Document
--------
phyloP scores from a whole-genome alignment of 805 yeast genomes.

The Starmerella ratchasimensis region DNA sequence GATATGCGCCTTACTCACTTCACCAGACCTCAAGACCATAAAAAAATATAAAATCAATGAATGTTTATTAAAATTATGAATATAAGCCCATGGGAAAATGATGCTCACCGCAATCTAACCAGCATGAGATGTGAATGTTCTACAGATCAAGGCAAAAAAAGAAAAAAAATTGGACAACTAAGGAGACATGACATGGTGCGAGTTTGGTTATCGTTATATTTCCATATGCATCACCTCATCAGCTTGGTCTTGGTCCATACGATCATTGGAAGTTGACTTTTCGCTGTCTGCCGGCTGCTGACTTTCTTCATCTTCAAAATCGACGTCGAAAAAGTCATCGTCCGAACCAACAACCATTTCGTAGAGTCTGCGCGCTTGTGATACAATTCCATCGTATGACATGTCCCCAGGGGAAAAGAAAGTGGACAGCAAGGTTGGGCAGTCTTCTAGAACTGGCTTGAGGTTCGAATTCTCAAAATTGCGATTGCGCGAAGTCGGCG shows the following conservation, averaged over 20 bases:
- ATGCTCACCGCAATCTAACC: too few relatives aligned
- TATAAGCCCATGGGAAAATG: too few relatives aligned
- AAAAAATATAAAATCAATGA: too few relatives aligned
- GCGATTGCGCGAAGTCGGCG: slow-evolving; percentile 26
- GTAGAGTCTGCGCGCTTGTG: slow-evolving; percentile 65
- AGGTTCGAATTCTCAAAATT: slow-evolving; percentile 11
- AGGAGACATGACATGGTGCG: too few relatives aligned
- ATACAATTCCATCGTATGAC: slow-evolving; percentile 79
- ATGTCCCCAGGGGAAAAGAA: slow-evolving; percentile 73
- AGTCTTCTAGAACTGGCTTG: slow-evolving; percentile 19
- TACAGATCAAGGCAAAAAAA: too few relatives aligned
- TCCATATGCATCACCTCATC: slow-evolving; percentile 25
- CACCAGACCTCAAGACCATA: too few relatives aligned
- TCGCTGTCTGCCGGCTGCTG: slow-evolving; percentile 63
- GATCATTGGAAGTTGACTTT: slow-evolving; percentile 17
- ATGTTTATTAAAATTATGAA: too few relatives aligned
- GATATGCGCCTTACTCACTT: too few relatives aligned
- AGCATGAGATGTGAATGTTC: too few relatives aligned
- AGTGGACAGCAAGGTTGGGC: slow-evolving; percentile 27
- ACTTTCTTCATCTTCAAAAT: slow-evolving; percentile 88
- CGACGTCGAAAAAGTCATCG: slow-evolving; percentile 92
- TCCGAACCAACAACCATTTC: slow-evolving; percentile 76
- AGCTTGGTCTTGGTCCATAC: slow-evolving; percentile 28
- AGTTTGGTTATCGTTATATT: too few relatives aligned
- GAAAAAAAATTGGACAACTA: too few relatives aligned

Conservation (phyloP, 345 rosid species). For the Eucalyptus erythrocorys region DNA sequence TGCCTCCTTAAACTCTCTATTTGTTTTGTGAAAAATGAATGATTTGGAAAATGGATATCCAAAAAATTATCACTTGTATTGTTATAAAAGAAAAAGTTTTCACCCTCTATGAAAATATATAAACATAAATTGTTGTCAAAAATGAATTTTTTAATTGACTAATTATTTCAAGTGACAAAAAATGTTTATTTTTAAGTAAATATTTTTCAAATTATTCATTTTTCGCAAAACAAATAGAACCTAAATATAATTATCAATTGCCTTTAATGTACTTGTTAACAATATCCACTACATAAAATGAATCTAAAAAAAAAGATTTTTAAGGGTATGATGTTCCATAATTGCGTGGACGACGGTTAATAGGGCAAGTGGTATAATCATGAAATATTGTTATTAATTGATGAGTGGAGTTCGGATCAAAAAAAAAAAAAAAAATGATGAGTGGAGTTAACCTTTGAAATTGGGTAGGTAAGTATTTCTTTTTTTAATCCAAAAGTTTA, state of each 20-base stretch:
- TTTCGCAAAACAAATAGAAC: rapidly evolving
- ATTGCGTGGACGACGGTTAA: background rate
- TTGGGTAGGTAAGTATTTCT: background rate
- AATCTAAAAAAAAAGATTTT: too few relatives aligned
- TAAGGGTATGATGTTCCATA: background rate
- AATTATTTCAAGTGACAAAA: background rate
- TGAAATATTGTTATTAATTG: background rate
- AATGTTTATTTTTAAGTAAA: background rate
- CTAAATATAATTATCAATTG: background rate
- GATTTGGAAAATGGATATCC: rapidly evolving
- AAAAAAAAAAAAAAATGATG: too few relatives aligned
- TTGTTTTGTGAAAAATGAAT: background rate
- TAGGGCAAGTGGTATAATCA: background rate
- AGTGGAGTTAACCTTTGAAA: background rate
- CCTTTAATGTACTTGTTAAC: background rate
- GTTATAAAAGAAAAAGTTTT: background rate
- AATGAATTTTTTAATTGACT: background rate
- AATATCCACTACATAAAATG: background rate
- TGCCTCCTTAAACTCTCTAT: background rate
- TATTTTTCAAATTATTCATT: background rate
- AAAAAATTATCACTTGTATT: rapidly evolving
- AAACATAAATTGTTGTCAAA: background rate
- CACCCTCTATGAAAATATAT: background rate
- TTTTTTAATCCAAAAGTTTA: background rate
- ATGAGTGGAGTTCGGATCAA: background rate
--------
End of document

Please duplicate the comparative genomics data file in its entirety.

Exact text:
phyloP scores from a whole-genome alignment of 805 yeast genomes.

The Starmerella ratchasimensis region DNA sequence GATATGCGCCTTACTCACTTCACCAGACCTCAAGACCATAAAAAAATATAAAATCAATGAATGTTTATTAAAATTATGAATATAAGCCCATGGGAAAATGATGCTCACCGCAATCTAACCAGCATGAGATGTGAATGTTCTACAGATCAAGGCAAAAAAAGAAAAAAAATTGGACAACTAAGGAGACATGACATGGTGCGAGTTTGGTTATCGTTATATTTCCATATGCATCACCTCATCAGCTTGGTCTTGGTCCATACGATCATTGGAAGTTGACTTTTCGCTGTCTGCCGGCTGCTGACTTTCTTCATCTTCAAAATCGACGTCGAAAAAGTCATCGTCCGAACCAACAACCATTTCGTAGAGTCTGCGCGCTTGTGATACAATTCCATCGTATGACATGTCCCCAGGGGAAAAGAAAGTGGACAGCAAGGTTGGGCAGTCTTCTAGAACTGGCTTGAGGTTCGAATTCTCAAAATTGCGATTGCGCGAAGTCGGCG shows the following conservation, averaged over 20 bases:
- ATGCTCACCGCAATCTAACC: too few relatives aligned
- TATAAGCCCATGGGAAAATG: too few relatives aligned
- AAAAAATATAAAATCAATGA: too few relatives aligned
- GCGATTGCGCGAAGTCGGCG: slow-evolving; percentile 26
- GTAGAGTCTGCGCGCTTGTG: slow-evolving; percentile 65
- AGGTTCGAATTCTCAAAATT: slow-evolving; percentile 11
- AGGAGACATGACATGGTGCG: too few relatives aligned
- ATACAATTCCATCGTATGAC: slow-evolving; percentile 79
- ATGTCCCCAGGGGAAAAGAA: slow-evolving; percentile 73
- AGTCTTCTAGAACTGGCTTG: slow-evolving; percentile 19
- TACAGATCAAGGCAAAAAAA: too few relatives aligned
- TCCATATGCATCACCTCATC: slow-evolving; percentile 25
- CACCAGACCTCAAGACCATA: too few relatives aligned
- TCGCTGTCTGCCGGCTGCTG: slow-evolving; percentile 63
- GATCATTGGAAGTTGACTTT: slow-evolving; percentile 17
- ATGTTTATTAAAATTATGAA: too few relatives aligned
- GATATGCGCCTTACTCACTT: too few relatives aligned
- AGCATGAGATGTGAATGTTC: too few relatives aligned
- AGTGGACAGCAAGGTTGGGC: slow-evolving; percentile 27
- ACTTTCTTCATCTTCAAAAT: slow-evolving; percentile 88
- CGACGTCGAAAAAGTCATCG: slow-evolving; percentile 92
- TCCGAACCAACAACCATTTC: slow-evolving; percentile 76
- AGCTTGGTCTTGGTCCATAC: slow-evolving; percentile 28
- AGTTTGGTTATCGTTATATT: too few relatives aligned
- GAAAAAAAATTGGACAACTA: too few relatives aligned

Conservation (phyloP, 345 rosid species). For the Eucalyptus erythrocorys region DNA sequence TGCCTCCTTAAACTCTCTATTTGTTTTGTGAAAAATGAATGATTTGGAAAATGGATATCCAAAAAATTATCACTTGTATTGTTATAAAAGAAAAAGTTTTCACCCTCTATGAAAATATATAAACATAAATTGTTGTCAAAAATGAATTTTTTAATTGACTAATTATTTCAAGTGACAAAAAATGTTTATTTTTAAGTAAATATTTTTCAAATTATTCATTTTTCGCAAAACAAATAGAACCTAAATATAATTATCAATTGCCTTTAATGTACTTGTTAACAATATCCACTACATAAAATGAATCTAAAAAAAAAGATTTTTAAGGGTATGATGTTCCATAATTGCGTGGACGACGGTTAATAGGGCAAGTGGTATAATCATGAAATATTGTTATTAATTGATGAGTGGAGTTCGGATCAAAAAAAAAAAAAAAAATGATGAGTGGAGTTAACCTTTGAAATTGGGTAGGTAAGTATTTCTTTTTTTAATCCAAAAGTTTA, state of each 20-base stretch:
- TTTCGCAAAACAAATAGAAC: rapidly evolving
- ATTGCGTGGACGACGGTTAA: background rate
- TTGGGTAGGTAAGTATTTCT: background rate
- AATCTAAAAAAAAAGATTTT: too few relatives aligned
- TAAGGGTATGATGTTCCATA: background rate
- AATTATTTCAAGTGACAAAA: background rate
- TGAAATATTGTTATTAATTG: background rate
- AATGTTTATTTTTAAGTAAA: background rate
- CTAAATATAATTATCAATTG: background rate
- GATTTGGAAAATGGATATCC: rapidly evolving
- AAAAAAAAAAAAAAATGATG: too few relatives aligned
- TTGTTTTGTGAAAAATGAAT: background rate
- TAGGGCAAGTGGTATAATCA: background rate
- AGTGGAGTTAACCTTTGAAA: background rate
- CCTTTAATGTACTTGTTAAC: background rate
- GTTATAAAAGAAAAAGTTTT: background rate
- AATGAATTTTTTAATTGACT: background rate
- AATATCCACTACATAAAATG: background rate
- TGCCTCCTTAAACTCTCTAT: background rate
- TATTTTTCAAATTATTCATT: background rate
- AAAAAATTATCACTTGTATT: rapidly evolving
- AAACATAAATTGTTGTCAAA: background rate
- CACCCTCTATGAAAATATAT: background rate
- TTTTTTAATCCAAAAGTTTA: background rate
- ATGAGTGGAGTTCGGATCAA: background rate